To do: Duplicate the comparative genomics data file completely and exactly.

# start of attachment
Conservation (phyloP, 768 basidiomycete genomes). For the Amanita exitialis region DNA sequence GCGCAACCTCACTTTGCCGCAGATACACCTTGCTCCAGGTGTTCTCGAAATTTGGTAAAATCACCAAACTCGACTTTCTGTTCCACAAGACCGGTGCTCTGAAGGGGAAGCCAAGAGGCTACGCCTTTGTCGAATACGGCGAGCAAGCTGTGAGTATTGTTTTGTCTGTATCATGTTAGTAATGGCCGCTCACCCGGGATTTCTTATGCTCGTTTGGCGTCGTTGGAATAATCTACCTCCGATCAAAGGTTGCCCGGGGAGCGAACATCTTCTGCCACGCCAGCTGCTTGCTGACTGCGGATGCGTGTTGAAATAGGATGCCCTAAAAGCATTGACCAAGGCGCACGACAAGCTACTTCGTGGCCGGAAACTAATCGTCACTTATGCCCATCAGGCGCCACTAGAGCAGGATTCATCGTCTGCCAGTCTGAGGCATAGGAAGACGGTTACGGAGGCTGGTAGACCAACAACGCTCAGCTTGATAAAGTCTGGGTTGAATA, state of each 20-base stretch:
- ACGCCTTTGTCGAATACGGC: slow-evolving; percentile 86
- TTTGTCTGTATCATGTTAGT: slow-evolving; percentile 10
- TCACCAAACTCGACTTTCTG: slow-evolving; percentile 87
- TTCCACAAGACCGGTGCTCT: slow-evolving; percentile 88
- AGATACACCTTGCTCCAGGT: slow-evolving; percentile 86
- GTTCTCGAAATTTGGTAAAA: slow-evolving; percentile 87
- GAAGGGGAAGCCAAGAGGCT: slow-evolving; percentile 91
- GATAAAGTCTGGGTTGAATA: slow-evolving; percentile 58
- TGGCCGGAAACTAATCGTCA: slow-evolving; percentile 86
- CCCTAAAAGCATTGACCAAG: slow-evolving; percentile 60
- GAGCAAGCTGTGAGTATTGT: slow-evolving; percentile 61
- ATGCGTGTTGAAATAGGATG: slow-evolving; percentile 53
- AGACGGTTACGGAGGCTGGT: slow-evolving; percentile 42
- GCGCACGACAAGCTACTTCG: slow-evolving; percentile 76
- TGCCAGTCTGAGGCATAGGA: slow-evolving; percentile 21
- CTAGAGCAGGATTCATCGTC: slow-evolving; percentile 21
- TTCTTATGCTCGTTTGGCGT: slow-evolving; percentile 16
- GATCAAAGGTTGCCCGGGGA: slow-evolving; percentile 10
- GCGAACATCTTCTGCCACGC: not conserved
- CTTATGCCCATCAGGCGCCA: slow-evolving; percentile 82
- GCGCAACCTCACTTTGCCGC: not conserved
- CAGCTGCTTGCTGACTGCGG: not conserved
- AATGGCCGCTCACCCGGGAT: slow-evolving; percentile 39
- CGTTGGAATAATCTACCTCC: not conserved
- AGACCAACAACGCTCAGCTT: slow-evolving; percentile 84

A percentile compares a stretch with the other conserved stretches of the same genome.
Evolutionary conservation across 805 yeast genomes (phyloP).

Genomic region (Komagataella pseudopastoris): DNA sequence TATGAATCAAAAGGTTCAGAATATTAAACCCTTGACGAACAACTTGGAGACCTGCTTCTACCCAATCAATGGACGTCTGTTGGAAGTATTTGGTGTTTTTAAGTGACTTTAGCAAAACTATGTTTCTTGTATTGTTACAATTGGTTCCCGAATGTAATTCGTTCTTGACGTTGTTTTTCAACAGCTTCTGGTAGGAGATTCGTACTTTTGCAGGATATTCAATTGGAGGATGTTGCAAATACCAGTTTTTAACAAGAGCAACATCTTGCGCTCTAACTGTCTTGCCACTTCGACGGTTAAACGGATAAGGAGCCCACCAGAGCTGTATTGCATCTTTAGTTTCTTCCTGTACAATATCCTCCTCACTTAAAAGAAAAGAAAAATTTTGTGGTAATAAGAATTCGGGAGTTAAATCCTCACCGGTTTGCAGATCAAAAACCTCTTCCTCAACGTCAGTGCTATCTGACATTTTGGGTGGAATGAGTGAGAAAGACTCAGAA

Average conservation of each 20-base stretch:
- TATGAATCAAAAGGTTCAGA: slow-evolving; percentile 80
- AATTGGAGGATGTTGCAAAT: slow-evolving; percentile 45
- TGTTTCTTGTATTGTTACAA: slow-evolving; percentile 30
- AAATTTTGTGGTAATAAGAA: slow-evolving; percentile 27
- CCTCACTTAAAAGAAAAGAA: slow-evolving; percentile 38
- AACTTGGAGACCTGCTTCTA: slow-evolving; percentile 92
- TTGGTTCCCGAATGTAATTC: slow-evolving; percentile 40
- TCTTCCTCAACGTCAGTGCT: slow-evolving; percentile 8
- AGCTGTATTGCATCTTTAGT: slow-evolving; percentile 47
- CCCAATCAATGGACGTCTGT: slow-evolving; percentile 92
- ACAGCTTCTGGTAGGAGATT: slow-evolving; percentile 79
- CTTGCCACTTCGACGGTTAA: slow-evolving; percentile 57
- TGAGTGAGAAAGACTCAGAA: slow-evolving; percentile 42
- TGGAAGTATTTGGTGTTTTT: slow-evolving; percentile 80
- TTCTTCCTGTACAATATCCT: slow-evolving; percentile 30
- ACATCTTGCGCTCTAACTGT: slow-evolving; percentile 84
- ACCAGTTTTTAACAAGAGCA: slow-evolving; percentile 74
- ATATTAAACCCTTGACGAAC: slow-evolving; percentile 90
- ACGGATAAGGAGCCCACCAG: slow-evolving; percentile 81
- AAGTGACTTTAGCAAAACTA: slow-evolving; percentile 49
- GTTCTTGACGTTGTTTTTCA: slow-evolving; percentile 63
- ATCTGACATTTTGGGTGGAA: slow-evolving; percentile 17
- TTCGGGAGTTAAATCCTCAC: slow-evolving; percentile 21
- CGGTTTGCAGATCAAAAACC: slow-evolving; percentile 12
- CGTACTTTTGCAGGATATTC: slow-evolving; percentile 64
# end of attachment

Conservation (phyloP, 768 basidiomycete genomes). For the Amanita exitialis region DNA sequence GCGCAACCTCACTTTGCCGCAGATACACCTTGCTCCAGGTGTTCTCGAAATTTGGTAAAATCACCAAACTCGACTTTCTGTTCCACAAGACCGGTGCTCTGAAGGGGAAGCCAAGAGGCTACGCCTTTGTCGAATACGGCGAGCAAGCTGTGAGTATTGTTTTGTCTGTATCATGTTAGTAATGGCCGCTCACCCGGGATTTCTTATGCTCGTTTGGCGTCGTTGGAATAATCTACCTCCGATCAAAGGTTGCCCGGGGAGCGAACATCTTCTGCCACGCCAGCTGCTTGCTGACTGCGGATGCGTGTTGAAATAGGATGCCCTAAAAGCATTGACCAAGGCGCACGACAAGCTACTTCGTGGCCGGAAACTAATCGTCACTTATGCCCATCAGGCGCCACTAGAGCAGGATTCATCGTCTGCCAGTCTGAGGCATAGGAAGACGGTTACGGAGGCTGGTAGACCAACAACGCTCAGCTTGATAAAGTCTGGGTTGAATA, state of each 20-base stretch:
- ACGCCTTTGTCGAATACGGC: slow-evolving; percentile 86
- TTTGTCTGTATCATGTTAGT: slow-evolving; percentile 10
- TCACCAAACTCGACTTTCTG: slow-evolving; percentile 87
- TTCCACAAGACCGGTGCTCT: slow-evolving; percentile 88
- AGATACACCTTGCTCCAGGT: slow-evolving; percentile 86
- GTTCTCGAAATTTGGTAAAA: slow-evolving; percentile 87
- GAAGGGGAAGCCAAGAGGCT: slow-evolving; percentile 91
- GATAAAGTCTGGGTTGAATA: slow-evolving; percentile 58
- TGGCCGGAAACTAATCGTCA: slow-evolving; percentile 86
- CCCTAAAAGCATTGACCAAG: slow-evolving; percentile 60
- GAGCAAGCTGTGAGTATTGT: slow-evolving; percentile 61
- ATGCGTGTTGAAATAGGATG: slow-evolving; percentile 53
- AGACGGTTACGGAGGCTGGT: slow-evolving; percentile 42
- GCGCACGACAAGCTACTTCG: slow-evolving; percentile 76
- TGCCAGTCTGAGGCATAGGA: slow-evolving; percentile 21
- CTAGAGCAGGATTCATCGTC: slow-evolving; percentile 21
- TTCTTATGCTCGTTTGGCGT: slow-evolving; percentile 16
- GATCAAAGGTTGCCCGGGGA: slow-evolving; percentile 10
- GCGAACATCTTCTGCCACGC: not conserved
- CTTATGCCCATCAGGCGCCA: slow-evolving; percentile 82
- GCGCAACCTCACTTTGCCGC: not conserved
- CAGCTGCTTGCTGACTGCGG: not conserved
- AATGGCCGCTCACCCGGGAT: slow-evolving; percentile 39
- CGTTGGAATAATCTACCTCC: not conserved
- AGACCAACAACGCTCAGCTT: slow-evolving; percentile 84

A percentile compares a stretch with the other conserved stretches of the same genome.
Evolutionary conservation across 805 yeast genomes (phyloP).

Genomic region (Komagataella pseudopastoris): DNA sequence TATGAATCAAAAGGTTCAGAATATTAAACCCTTGACGAACAACTTGGAGACCTGCTTCTACCCAATCAATGGACGTCTGTTGGAAGTATTTGGTGTTTTTAAGTGACTTTAGCAAAACTATGTTTCTTGTATTGTTACAATTGGTTCCCGAATGTAATTCGTTCTTGACGTTGTTTTTCAACAGCTTCTGGTAGGAGATTCGTACTTTTGCAGGATATTCAATTGGAGGATGTTGCAAATACCAGTTTTTAACAAGAGCAACATCTTGCGCTCTAACTGTCTTGCCACTTCGACGGTTAAACGGATAAGGAGCCCACCAGAGCTGTATTGCATCTTTAGTTTCTTCCTGTACAATATCCTCCTCACTTAAAAGAAAAGAAAAATTTTGTGGTAATAAGAATTCGGGAGTTAAATCCTCACCGGTTTGCAGATCAAAAACCTCTTCCTCAACGTCAGTGCTATCTGACATTTTGGGTGGAATGAGTGAGAAAGACTCAGAA

Average conservation of each 20-base stretch:
- TATGAATCAAAAGGTTCAGA: slow-evolving; percentile 80
- AATTGGAGGATGTTGCAAAT: slow-evolving; percentile 45
- TGTTTCTTGTATTGTTACAA: slow-evolving; percentile 30
- AAATTTTGTGGTAATAAGAA: slow-evolving; percentile 27
- CCTCACTTAAAAGAAAAGAA: slow-evolving; percentile 38
- AACTTGGAGACCTGCTTCTA: slow-evolving; percentile 92
- TTGGTTCCCGAATGTAATTC: slow-evolving; percentile 40
- TCTTCCTCAACGTCAGTGCT: slow-evolving; percentile 8
- AGCTGTATTGCATCTTTAGT: slow-evolving; percentile 47
- CCCAATCAATGGACGTCTGT: slow-evolving; percentile 92
- ACAGCTTCTGGTAGGAGATT: slow-evolving; percentile 79
- CTTGCCACTTCGACGGTTAA: slow-evolving; percentile 57
- TGAGTGAGAAAGACTCAGAA: slow-evolving; percentile 42
- TGGAAGTATTTGGTGTTTTT: slow-evolving; percentile 80
- TTCTTCCTGTACAATATCCT: slow-evolving; percentile 30
- ACATCTTGCGCTCTAACTGT: slow-evolving; percentile 84
- ACCAGTTTTTAACAAGAGCA: slow-evolving; percentile 74
- ATATTAAACCCTTGACGAAC: slow-evolving; percentile 90
- ACGGATAAGGAGCCCACCAG: slow-evolving; percentile 81
- AAGTGACTTTAGCAAAACTA: slow-evolving; percentile 49
- GTTCTTGACGTTGTTTTTCA: slow-evolving; percentile 63
- ATCTGACATTTTGGGTGGAA: slow-evolving; percentile 17
- TTCGGGAGTTAAATCCTCAC: slow-evolving; percentile 21
- CGGTTTGCAGATCAAAAACC: slow-evolving; percentile 12
- CGTACTTTTGCAGGATATTC: slow-evolving; percentile 64